The skin is a natural covering and inseparable part of the human body. By separating the organism from the ex­ternal environment it performs the important function of protecting the organism from unfavourable influences of the environment. It also participates in a number of very im­portant processes, namely, thermoregulation, metabolism and excretion of waste products.

Structure ofthe Skin. The anatomical structure of the skin fits it for the performance of these important functions.

The skin is composed of three layers: 1) epidermis or external layer, 2) true skin or derma, and 3) subcutaneous adipose layer or panniculus adiposus.

The epidermis consists of epithelial cells which possess great ability to multiply and replace the destroyed cells of this layer. Owing to this ability any wounds suffered by the skin, as a result of injury or skin disease, heal quickly and without leaving a trace.

Microscopic examination of the epidermis shows that it is composed of five layers: 1) stratum germinativum or basale, 2) prickle-cell layer, 3) stratum granulosum, 4) stratum la- cidum, and 5) stratum corneum.

The stratum germinativum or basale adheres to the true skin or derma. It consists of one layer of cylindrical cells with large and easily stained nuclei. The cells of the stratum germinativum do not adhere each other, but are divided by narrow fissures. These fissures called intercellular canaliculi extend into similar canaliculi of the overlying prickle- cell layer of the epidermis. Lymph from the lymphatic fissu­res of the derma penetrates into the canaliculi of the epider­mis and circulates through them. The cells of the stratum basale are interconnected by protoplasmic bridges. The epi­dermis has no blood vessels, and the lymph entering the intercellular canaliculi brings nutrient substances into the epidermis and removes the metabolites.

The protoplasm of the cells of the stratum germinativum has grains of melanin (pigment) which are coloured from light brown to dark brown.

The cells of the epidermis multiply in the stratum germi­nativum. The young cells formed as the result of division replace the older cells and crowd them into the prickle-cell layer. No multiplication of cells is normally observed in the prickle-cell and other overlying layers of the epidermis.

The prickle-cell layer is made up of an average of 4—6 rowsof cells. The mterpapillary prominences ofthe epi­dermis have more rows of cells. The prickle-cells are large, polyhedral and have large, light nuclei. These cells also have numerous intercellular protoplasmic bridges and are separated from each other by intercellular canaliculi.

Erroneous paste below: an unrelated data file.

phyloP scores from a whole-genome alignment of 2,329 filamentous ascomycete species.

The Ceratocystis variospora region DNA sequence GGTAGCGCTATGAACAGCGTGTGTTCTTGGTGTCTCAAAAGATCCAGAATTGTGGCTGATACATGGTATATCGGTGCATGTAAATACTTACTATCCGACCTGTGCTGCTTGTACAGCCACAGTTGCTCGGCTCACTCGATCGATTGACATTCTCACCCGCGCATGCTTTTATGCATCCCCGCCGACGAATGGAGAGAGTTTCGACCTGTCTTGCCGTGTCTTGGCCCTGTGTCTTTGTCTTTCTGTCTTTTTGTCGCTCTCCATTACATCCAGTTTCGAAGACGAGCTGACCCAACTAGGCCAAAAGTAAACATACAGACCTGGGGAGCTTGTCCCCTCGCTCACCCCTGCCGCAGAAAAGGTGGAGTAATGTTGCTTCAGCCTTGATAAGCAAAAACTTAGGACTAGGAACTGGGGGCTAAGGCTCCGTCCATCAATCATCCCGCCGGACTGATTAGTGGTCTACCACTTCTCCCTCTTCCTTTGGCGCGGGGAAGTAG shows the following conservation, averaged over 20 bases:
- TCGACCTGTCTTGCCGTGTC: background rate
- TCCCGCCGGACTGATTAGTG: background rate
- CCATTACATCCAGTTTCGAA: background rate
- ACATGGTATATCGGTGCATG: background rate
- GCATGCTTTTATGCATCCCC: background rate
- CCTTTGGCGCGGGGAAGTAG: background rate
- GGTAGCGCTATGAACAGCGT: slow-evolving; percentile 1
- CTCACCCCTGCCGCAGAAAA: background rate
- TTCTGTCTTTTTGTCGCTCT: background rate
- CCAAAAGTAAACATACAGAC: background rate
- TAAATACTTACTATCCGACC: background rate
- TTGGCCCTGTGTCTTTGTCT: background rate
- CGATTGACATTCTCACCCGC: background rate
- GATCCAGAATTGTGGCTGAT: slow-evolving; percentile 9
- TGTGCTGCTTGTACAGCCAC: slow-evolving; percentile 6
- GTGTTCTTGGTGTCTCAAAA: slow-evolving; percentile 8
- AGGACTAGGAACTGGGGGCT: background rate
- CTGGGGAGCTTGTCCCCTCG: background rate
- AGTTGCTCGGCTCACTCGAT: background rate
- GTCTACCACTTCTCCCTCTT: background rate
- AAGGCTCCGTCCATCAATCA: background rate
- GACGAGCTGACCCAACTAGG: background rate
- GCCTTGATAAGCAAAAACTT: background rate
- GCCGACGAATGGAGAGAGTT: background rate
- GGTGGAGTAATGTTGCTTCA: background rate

The stratum granulosum is composed of 1—3 rows of elongated cells arranged parallel to the surface of the skin. These cells have pale nuclei.

The three lower layers of the epidermis — stratum ger- minativum, prickle-cell layer and stratum granulosum — are often designated together as the malpighian layer.

Over the stratum granulosum is the stratum lacidum. Under the microscope this layer appears as a shiny thin band; it is composed of 1—2 rows of flat, shiny cells without nuclei. The protoplasm of these cells contains eleidin (an albumi­nous substance). Eleidin is a product of further transforma­tion of keratohyalin into a horny substance.

The stratum corneum is the outermost layer of the epi­dermis. It is formed of several intimately united rows of flat, thin, horny plates overlying each other. The horny pla­tes are composed of completely keratinized cells of the epi­dermis without nuclei. Their protoplasm has completely changed to keratin, the end product of the process of keratinization.

True Skin or Derma. The second layer of the skin — the true skin or derma — is located under the epidermis. The derma abounds in connective tissue fibres which form inter­weaving bundles. The connective tissue of the derma con­tains but few cells. The derma is composed of two layers: papillary and reticular. The papillary layer is next under the epidermis. The bundles of connective tissue fibres in the papillary layer are quite delicate and interweave in various directions. Many bundles run perpendicularly to the sur­face of the skin and project into the papillae.

The reticular layer consists of thicker bundles of fibres which are formed by interweaving from a dense network of connective tissue fibres. A large part of these bundles is arranged parallel to the surface of the skin. The thickness of the derma ranges in different parts of the skin from 0.5 to 4 mm. The derma has no clearly defined junction with the underlying panniculus adiposus (subcutaneous adipose layer).

The panniculus adiposus also consists of interweaving loose bundles of connective tissue fibres which form a largemesh network. The meshes of thisnetwork contain fat lo­bules-accumulations of fat cells.

The panniculus adiposus is thicker on the abdomen, hips and buttocks. It is attached to the/underlying fascia by con­nective tissue bundles.

Blood and Lymph Vessels of ще Skin. The skin has a well developed system of blood and lymph vessels. The blood vessels of the skin may hold up to one-fifth of the total mass of blood of the human organism. In the process of blood circulation the skin performs the function of an important blood depot.

The arterial trunks enter the panniculus adiposus from deeper tissues. Here they give off branches which supply the panniculus adiposus and at the junction with the derma form an arterial plexus known as the deep cutaneous vas­cular network. Another arterial plexus —the superficial cutaneous vascular network — is formed at the boundary between the reticular and papillary layers.

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